• Paul Van Pelt says:

    Insofar as people wade into the piranha pond of word salad, via their own free will…yes, we do have that…no one can give help for it. There are one or two philosophy journals who claim disdain for, uh, jargon. Yet, these avowed hold-outs fall into the salad bowl with everyone else, when fitting in with the terminology wars. I don’t know what microtargeting is. Not am I at all certain about so-called microaggression…picked that up on another blog…best I could determine was microaggression is a sidelong glance, or refusal to acknowledge a question or answer. Technically speaking, then, the ancient retort of *no comment* to a query, is microaggression. Glad we got that straight. Macroaggression is relatively easy to assess. Wars… take your pick… are macroaggressice activities. Anyway, my view of phenomena like microaggression emerges from political correctness. Freedom of association; speech; religion and so on, took a hit when the *politically correct* thing became THE correct thing. Look. I have lived through this nonsense, in two countries. The lucid went to ludicrous in fewer than thirty years. JM asks if the world is getting better. No. Not now…

  • Paul Van Pelt says:

    Or, was that Chicken Little? I get so many things
    confused now…Connections , though necessary, are a veces, confusing—complexity aligns with contextual reality and, of course interests, motives and preferences. Davidson started this. Blame a dead man—if you dare. Nah, never mind. The notion of propositional attitude was lurking, long before Donald Davidson. It was just called something else. Connections are eternal. Some newer thinker just wants his/her moment. Yep.

  • Ian says:

    Firstly as a small diversion (and cross post), microagression within authoritarian social groups like the UK military is a punishable offence. Similar things, like microtargeting become very easily (and internally perceived as quite necessarily) embedded within authoritarian systems, and seem to extend out of constraining people to always think and do the right/same thing.

    In an interview on Sky News aired today, the artist I Wei Wei observed he perceived parallels between Mao’s China during the purge (think that is a pc term but it is accurately descriptive) and current ongoing developments in the West. The media interviewer afterwards did make light of the generic issue raised, rather becoming hooked up on softer interpretations, including a singularly personal one (of I Wei Wei’s observation), which could ameliorate any more difficult questions raised within his own worldview. Given that the artists observations were directly challenging to a national issue which is politically perceived to require a consistently disciplined approach towards holding a particular perspective there was much mileage in the artists observations, but they would not be too popular or would cause significant resistance from some quarters and possibly damage to certain interests. So his point was accurate and well made (although he did not mention the affects of visual surveillance mechanisms), censorship exists, and is becoming increasingly exercised within Western societies creating some untouchable matters. What he did not observe, was there are certain artistic ways of making artistic observations without openly challenging censored issues. This becomes visible above and when comparing something like Banksy’ directly challenging (and locally tailored) work, with Cervantes hidden criticism of the Spanish Armada in Don Quixote (when read whilst maintaining awareness of real geographical/environmental data). It would seem that the tensions in western societies are creating a directing influence towards Cervantes type criticism rather than open ones. (Think methods of anonymous criticism in authoritarian regimes before discarding wider issues arising from that thought; and apply I Wei Wei’s observation.)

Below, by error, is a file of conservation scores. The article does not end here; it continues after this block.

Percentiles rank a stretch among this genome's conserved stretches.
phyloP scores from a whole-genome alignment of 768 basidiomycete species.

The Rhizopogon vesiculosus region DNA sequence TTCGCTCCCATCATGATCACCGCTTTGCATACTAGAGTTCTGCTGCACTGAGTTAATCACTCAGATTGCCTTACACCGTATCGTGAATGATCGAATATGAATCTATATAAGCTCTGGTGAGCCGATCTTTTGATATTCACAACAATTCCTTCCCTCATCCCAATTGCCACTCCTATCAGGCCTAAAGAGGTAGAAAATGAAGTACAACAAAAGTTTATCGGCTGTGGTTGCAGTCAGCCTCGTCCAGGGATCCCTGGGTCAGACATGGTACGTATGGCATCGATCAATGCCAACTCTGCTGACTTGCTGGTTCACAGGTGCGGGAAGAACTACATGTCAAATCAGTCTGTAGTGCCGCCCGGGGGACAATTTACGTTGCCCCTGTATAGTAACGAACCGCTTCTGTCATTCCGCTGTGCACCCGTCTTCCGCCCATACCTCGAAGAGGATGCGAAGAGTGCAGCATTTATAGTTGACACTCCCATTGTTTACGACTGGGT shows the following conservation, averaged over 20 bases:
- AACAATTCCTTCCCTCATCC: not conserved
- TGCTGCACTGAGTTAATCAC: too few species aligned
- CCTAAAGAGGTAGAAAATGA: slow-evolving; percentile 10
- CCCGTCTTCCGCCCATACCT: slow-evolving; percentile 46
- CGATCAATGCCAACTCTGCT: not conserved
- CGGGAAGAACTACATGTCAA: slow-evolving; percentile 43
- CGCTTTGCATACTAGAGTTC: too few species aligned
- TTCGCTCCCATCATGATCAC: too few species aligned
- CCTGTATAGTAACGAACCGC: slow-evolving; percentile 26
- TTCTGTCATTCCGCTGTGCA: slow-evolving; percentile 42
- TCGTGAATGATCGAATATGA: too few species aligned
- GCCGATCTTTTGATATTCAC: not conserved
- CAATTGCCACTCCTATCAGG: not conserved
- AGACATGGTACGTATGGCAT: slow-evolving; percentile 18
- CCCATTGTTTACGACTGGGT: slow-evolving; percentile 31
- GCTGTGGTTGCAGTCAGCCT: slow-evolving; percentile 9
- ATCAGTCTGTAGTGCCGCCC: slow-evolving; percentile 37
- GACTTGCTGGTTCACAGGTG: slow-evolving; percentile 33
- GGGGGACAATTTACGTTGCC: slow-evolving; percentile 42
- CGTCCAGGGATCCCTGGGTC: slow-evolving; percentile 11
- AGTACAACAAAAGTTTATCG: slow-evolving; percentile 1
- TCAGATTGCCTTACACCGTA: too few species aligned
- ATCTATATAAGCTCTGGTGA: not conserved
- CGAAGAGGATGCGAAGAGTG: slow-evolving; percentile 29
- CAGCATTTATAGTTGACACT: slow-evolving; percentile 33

The point being made is that it has to be recognised that different ways of controlling social groups exist, and the methods of achieving that control may vary, depending upon the structure and context of the social group. But is it really necessary to enforce only one of those various methods across all existing/potential social groups? Perceiving and holding that whole collection of social groups in mind leads on to other spheres but creates many attacks on such perceptions, simply because a broader worldview requires accepting matters which are wrong/anathema to a great many included worldviews, are they wrong, or merely reacting defensively?

    And that directly returns to the article itself, freely available information allows those reacting defensively the opportunity to see broader perspectives without denying (or including) their own. The collection of personal information facilitating microtargetting becomes a real problem because of how it increasingly promotes a more authoritarian approach in attempting to restrict/divert potential/developing views. The article states that, but somewhat, to my mind, fudges the right to information with the free availability of information; obligations to disclose with openly publishing. That social group defensiveness becoming visible again in the mere interpretation of phrases. (Which political correctness appeared to be originally meant for, and sometimes still does challenge.)